New study reveals High Street still suffering amid downturn

| April 1, 2009 | 0 Comments

According to Experian’s FootFall UK National Index, retail sales are still suffering amid the economic downturn as shoppers continue to abandon the High Street.

The Index found that shopper numbers fell 1.7% across the UK in March with Wales and the South West hit the worst with numbers down 7.13%.

Meanwhile, according to Experian, 15% of retail floor-space is vacant, with some cities reporting a vacancy rate of 39%. Rising costs and soaring rent bills are just some of the reasons why retailers are going bust.

Experian has previously warned that the country’s High Streets face becoming “ghost-town” areas and has re-iterated this warning following its latest figures.

Commenting on the figures, Sunita Bali, Experian’s senior UK economist, said “Our FootFall data and latest ONS sales figures (showing a 1.9% fall in spending volumes in February) confirm what we have long suspected - that consumers are cutting back on their spending and the growth in sales during January was mainly the result of heavy discounting.”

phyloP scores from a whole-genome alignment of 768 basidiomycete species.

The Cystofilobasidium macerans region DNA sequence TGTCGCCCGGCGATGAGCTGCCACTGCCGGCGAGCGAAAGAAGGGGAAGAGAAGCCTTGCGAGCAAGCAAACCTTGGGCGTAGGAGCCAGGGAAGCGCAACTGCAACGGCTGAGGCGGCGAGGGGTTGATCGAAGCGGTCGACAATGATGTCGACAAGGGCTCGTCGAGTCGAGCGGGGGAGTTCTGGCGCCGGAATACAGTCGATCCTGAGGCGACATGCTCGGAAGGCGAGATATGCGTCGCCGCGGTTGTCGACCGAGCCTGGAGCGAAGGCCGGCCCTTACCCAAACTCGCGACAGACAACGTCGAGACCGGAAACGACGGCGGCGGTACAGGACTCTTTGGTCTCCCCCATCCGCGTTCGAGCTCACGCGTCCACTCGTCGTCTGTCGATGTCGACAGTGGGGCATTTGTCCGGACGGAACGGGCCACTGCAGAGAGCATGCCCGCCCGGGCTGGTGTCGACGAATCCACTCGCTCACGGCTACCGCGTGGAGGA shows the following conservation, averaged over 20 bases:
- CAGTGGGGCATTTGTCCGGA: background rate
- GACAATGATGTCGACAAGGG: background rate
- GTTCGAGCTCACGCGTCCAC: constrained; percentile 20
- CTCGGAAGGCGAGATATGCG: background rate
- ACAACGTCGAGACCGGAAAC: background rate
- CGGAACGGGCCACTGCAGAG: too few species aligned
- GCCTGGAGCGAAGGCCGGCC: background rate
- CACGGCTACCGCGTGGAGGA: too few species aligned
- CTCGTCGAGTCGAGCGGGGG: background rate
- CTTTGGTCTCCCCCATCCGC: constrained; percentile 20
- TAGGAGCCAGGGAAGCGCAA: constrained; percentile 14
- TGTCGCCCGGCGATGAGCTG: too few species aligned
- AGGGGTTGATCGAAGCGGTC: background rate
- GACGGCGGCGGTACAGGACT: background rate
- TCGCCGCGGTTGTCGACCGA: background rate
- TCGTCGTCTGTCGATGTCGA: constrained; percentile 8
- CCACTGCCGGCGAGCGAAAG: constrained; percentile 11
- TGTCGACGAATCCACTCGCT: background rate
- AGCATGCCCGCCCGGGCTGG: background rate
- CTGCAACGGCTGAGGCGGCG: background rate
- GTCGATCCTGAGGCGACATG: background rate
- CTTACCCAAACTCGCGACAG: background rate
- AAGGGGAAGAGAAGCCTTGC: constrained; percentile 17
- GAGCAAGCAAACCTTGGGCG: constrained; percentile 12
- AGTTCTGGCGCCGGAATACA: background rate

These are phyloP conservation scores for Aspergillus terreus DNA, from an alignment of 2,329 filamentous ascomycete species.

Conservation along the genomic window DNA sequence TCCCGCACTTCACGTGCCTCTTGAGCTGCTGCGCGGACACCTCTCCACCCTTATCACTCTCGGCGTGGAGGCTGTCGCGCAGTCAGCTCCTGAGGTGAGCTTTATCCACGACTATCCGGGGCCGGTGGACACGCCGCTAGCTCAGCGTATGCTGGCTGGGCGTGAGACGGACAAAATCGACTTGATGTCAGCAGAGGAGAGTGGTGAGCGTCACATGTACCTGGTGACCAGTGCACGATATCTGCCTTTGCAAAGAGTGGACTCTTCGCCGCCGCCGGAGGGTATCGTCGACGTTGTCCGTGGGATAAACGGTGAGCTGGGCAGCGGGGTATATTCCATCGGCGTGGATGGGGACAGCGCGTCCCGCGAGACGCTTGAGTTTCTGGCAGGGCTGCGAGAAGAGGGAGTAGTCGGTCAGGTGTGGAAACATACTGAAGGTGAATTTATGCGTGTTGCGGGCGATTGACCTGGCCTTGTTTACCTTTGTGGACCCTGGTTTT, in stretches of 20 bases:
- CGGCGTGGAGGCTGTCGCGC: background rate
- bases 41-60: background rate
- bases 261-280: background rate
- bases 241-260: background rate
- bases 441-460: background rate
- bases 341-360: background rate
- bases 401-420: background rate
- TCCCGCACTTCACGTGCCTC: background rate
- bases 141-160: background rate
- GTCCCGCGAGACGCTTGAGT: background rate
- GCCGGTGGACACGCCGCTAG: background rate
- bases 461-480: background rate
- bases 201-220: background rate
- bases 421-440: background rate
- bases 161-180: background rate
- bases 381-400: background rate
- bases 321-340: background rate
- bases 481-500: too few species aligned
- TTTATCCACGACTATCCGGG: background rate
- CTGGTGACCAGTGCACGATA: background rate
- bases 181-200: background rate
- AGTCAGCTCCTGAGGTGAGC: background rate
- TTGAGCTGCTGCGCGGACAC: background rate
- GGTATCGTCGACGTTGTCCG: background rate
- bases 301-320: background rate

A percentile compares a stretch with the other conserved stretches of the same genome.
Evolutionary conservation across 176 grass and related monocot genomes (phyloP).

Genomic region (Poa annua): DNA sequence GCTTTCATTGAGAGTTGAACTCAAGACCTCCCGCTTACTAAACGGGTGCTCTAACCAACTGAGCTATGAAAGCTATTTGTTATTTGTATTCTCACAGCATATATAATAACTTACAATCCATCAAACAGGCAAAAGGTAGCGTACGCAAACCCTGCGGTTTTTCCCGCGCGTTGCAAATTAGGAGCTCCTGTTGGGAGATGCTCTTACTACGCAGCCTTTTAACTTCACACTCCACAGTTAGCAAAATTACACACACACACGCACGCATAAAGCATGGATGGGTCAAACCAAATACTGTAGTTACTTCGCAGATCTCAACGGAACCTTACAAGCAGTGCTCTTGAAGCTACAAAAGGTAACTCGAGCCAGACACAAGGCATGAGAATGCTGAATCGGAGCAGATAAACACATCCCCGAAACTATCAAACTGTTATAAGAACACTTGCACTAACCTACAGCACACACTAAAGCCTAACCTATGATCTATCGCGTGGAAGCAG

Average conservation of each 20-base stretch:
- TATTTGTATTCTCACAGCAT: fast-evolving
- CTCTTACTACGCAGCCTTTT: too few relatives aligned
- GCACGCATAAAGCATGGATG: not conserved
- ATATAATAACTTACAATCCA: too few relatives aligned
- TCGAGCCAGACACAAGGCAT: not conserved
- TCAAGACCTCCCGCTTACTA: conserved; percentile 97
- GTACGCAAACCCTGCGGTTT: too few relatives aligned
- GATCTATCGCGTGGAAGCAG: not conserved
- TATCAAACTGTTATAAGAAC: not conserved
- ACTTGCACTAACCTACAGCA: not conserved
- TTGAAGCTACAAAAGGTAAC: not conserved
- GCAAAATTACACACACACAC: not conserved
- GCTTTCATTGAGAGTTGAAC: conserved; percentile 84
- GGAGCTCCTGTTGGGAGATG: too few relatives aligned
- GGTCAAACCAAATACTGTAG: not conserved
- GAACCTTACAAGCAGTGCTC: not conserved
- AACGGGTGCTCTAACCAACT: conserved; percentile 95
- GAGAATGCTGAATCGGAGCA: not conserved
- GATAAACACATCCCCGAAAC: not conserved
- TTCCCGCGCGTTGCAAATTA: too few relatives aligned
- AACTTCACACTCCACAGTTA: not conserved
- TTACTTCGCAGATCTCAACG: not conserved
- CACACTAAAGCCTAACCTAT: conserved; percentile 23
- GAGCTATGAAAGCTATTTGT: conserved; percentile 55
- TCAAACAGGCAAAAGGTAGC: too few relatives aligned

Experian believes the outlook is bleak predicting a 1% contraction in retail sales for the 2009 year - the first full-year decline in over 17 years.

In response to the slowdown, the Local Government Authority recently called for measures to be taken which include allowing a council to take over empty properties and a reduction in VAT for refurbishing shops.

Many experts believe the traditional town centre could disappear without long-term action.

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